nasika - nasëku enessükü

Nassian - language of Nassians ("language of us")

Here, you can find the treasure of Nassian - söleesenikü (dictionary) and certeni Nasiko (sample texts).

The historical grammar of Nassian is described in the tikekä aarika Nasiko (historical grammar of Nassian).

üneettenikü (introduction)

     Nassian or nasëku enessükü is, along with Skuodian, Sievrøsku (Sevorian), Slavëni (Slavieni), Slavisk, Lydnevi, Jåzaht Severøn (Seversk), Mrezian and Vozgian, the representative of the North Slavonic language group. All languages differ quite a lot because of purpose and origin (e.g. Sevorian is agglutinating, whereas Slavieni, Seversk and Nassian are inflective).
     Nassian also differs from East Slavonic languages quite a lot, because ancestors of the present speakers of Nassian diverged from the common Slavonic language before the west and east language groups were formed, approximatelly in the 4th cc E.C. However, there are some similarities between Nassian and the West and South Slavonic languages. Moreover, modern Nassian is almost not influenced in lexica by the Scandinavian substrate (although mostly because of language purists, so called language brushers - enezükäpuursäki).

körtä cereppä Nasiko ite rekäsü á

(brief description of Nassian and its dialects)


     N. evolved through several states; from early Proto-Slavonic (rana pärsöleenikä, EPSL) common to all Slavs to early ancient Nassian (rana pärnäsikä, EAN), which was constituted from dialects of Slovianians and Ilmenians. These dialects were touched by Gothic influence, but were more influenced by Baltic languages (e.g. absent classical metathesis of liquids). EAN represents the first influence of an early separation of future Nassians and influence of Finno-Ugric languages. Later, in old Nassian (särrä nasika, ON), these changes started to be propagated more vissibly, because of a spread of literacy. Classical Nassian (nasika, CN) represents language under influence of Swedish culture, whereas modern language (malta nasika, MN) is a opus magnus of 19th cc linguists and purists.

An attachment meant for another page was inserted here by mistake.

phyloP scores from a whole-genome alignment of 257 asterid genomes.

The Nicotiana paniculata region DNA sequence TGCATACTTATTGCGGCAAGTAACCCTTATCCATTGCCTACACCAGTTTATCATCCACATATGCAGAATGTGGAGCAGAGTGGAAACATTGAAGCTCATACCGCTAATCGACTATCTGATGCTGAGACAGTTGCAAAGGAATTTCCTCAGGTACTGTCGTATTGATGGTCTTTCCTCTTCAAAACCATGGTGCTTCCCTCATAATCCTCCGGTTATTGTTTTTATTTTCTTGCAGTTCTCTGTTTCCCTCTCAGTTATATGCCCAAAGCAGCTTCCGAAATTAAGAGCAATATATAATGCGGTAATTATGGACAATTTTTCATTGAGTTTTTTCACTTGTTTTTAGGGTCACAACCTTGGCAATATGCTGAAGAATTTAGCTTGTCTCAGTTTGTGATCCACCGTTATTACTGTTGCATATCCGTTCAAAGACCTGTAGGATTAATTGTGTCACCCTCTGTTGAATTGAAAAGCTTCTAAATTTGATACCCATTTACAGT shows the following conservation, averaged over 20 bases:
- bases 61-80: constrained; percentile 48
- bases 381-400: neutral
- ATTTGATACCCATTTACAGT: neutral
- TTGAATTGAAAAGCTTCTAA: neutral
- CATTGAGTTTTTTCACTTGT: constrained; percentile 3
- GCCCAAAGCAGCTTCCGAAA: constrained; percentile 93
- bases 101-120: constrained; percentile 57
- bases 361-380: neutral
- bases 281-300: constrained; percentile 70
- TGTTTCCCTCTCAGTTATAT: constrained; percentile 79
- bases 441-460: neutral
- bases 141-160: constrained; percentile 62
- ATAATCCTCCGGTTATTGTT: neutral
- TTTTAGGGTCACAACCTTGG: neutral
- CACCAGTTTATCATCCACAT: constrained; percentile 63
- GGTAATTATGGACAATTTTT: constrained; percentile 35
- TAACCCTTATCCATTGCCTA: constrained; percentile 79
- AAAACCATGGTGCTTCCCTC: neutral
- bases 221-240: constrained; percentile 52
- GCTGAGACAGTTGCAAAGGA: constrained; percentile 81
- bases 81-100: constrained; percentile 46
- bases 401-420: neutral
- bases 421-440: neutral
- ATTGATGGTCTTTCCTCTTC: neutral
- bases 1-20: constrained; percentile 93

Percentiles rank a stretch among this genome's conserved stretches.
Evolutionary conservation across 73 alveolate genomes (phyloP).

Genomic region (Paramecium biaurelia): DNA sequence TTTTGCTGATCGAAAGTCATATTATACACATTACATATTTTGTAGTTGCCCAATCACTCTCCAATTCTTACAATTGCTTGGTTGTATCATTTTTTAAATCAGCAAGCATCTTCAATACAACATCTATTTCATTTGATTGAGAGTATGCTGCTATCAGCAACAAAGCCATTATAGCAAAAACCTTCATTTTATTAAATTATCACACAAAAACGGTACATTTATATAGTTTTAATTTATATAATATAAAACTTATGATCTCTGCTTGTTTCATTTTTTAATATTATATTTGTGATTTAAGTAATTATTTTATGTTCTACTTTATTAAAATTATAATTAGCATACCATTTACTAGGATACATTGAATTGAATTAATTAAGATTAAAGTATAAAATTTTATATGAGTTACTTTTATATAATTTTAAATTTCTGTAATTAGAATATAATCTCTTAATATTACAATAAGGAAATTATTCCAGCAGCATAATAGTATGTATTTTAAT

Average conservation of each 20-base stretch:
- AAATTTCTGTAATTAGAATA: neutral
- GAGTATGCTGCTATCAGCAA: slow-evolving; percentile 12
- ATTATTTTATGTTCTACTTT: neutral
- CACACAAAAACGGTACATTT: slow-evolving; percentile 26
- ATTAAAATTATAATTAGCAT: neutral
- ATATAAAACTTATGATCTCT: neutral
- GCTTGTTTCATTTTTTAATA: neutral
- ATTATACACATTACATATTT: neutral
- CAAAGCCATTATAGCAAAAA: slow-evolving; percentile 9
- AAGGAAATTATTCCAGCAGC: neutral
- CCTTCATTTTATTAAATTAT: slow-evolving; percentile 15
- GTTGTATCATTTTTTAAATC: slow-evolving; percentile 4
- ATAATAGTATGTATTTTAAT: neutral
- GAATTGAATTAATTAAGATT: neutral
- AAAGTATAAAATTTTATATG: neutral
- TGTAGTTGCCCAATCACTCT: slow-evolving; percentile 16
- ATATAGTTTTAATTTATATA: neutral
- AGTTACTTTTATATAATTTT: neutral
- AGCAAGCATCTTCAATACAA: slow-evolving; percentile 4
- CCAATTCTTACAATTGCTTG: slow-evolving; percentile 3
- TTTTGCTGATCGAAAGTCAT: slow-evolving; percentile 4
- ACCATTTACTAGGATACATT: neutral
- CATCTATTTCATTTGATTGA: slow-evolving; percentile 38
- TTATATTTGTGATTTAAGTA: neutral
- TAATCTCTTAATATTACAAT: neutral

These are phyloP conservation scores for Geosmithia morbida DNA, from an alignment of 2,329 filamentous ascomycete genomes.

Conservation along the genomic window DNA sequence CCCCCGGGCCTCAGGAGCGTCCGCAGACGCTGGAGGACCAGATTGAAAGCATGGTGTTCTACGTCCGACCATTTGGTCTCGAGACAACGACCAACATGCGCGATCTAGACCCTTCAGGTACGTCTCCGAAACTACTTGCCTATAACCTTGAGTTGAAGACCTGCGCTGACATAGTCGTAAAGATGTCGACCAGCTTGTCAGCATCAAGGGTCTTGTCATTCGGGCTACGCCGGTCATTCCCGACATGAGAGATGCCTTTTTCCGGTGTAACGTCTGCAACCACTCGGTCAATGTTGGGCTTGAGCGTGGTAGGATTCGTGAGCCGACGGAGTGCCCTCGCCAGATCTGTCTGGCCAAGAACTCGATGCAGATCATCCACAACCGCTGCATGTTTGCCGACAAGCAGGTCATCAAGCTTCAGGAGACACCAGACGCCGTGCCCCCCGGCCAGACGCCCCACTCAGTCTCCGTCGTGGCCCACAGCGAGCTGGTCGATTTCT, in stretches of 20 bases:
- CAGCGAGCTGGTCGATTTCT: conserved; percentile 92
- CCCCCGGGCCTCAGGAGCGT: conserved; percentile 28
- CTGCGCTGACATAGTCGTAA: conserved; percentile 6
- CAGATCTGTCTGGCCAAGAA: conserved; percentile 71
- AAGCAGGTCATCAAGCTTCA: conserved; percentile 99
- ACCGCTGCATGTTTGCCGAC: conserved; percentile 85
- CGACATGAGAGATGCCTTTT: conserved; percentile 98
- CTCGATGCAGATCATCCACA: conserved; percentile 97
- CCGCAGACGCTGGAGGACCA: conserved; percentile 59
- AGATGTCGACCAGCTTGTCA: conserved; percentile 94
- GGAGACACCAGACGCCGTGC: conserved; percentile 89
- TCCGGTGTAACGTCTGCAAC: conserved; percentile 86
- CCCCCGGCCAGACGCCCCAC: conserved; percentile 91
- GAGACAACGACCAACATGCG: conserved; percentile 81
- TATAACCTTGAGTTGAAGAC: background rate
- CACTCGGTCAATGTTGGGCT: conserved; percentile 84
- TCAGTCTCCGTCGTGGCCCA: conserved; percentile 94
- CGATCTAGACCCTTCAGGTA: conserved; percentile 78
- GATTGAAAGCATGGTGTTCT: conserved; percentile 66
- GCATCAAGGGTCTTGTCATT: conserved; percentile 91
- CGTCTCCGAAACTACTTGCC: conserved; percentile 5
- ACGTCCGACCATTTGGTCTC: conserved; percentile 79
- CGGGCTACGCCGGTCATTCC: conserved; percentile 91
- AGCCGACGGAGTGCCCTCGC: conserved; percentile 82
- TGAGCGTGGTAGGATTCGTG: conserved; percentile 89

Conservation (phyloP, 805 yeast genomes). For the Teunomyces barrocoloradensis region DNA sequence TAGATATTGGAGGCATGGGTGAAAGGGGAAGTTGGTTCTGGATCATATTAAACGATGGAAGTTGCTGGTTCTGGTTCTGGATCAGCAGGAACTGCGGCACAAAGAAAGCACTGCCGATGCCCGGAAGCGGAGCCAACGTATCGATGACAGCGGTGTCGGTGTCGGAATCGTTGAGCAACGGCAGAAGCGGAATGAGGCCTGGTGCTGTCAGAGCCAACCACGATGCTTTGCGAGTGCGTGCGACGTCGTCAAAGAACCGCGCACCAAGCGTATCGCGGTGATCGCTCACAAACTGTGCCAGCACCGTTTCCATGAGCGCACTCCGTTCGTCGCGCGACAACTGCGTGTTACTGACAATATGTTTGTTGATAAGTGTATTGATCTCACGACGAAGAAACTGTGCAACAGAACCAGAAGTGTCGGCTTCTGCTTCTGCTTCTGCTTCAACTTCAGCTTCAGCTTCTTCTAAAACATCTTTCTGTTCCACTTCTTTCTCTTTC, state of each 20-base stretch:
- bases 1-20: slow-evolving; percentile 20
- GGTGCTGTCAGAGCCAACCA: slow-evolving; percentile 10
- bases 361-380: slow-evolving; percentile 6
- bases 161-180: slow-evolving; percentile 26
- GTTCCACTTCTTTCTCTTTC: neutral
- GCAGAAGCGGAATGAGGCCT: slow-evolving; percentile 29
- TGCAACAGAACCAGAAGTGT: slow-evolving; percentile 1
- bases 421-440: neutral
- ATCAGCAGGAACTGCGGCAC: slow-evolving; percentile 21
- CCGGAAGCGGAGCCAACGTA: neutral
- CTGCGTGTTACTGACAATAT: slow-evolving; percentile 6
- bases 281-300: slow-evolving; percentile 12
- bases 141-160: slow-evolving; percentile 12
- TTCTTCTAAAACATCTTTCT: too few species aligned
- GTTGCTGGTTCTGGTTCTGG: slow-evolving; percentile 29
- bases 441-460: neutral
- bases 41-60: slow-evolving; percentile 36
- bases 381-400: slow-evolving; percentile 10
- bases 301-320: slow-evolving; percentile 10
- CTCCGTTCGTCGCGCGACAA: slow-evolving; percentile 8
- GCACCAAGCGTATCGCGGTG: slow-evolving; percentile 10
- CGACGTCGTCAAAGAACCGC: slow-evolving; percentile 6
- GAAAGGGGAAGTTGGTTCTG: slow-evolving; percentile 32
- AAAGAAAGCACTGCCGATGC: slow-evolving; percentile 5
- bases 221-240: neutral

N., as any other language spread accross geographically articulate territory, has developed several dialects: Settikortian (Sk, sëttikortëki reki; green), dialects of town Settikortt, the administration center of the country. S. dialects were heavily contaminated by lexica comming from Swedish and Riksmål, which were mercilessly, and often insensitivelly, "brushed off" during Nassian National Revival in second half of 19th cc E.C. Karelian (Ka, käräleki reki; gray) dialects are far from center, more rural and have been influenced more by Finno-Ugric languages, such as extinct Karelian. On the other front, N. was influenced by Russian language. That has established south-east dialects: Ladogo-onegian (No, neppö-eniseki reki; orange). They are close to Russian in many ways, e.g. re-introduction of palatals and of course in lexica.

     Other languages spoken in Nassland are Finnic (Mo, mocinëku enessükü; blue) on west borders with Scandianvian Union, Low German (Dn, tolu nemekü e.) as a bussiness language in Baltic League (Pelömörekä Sepíkätä) and Rigsmål (ressekü enessükü) as a bussiness language in Scandinavian Monetary Union.

kolsikuissuka (phonology)

tëërikuissuka (morphology)

nimenö (nouns, adjectives, pronouns)

niitekü (verbs)

talëkä (others - numerals, adverbs, prepositions, conjuctions)

söleesissükä (lexicology)

söleesülessikä (syntax)

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last update 180807,  Jan Havliš
acknowledgments: Ferenc Valoczy, Evan Gallagher, Jiří Fišer, Jussi Santeri Juntilla, Radoslav Večerka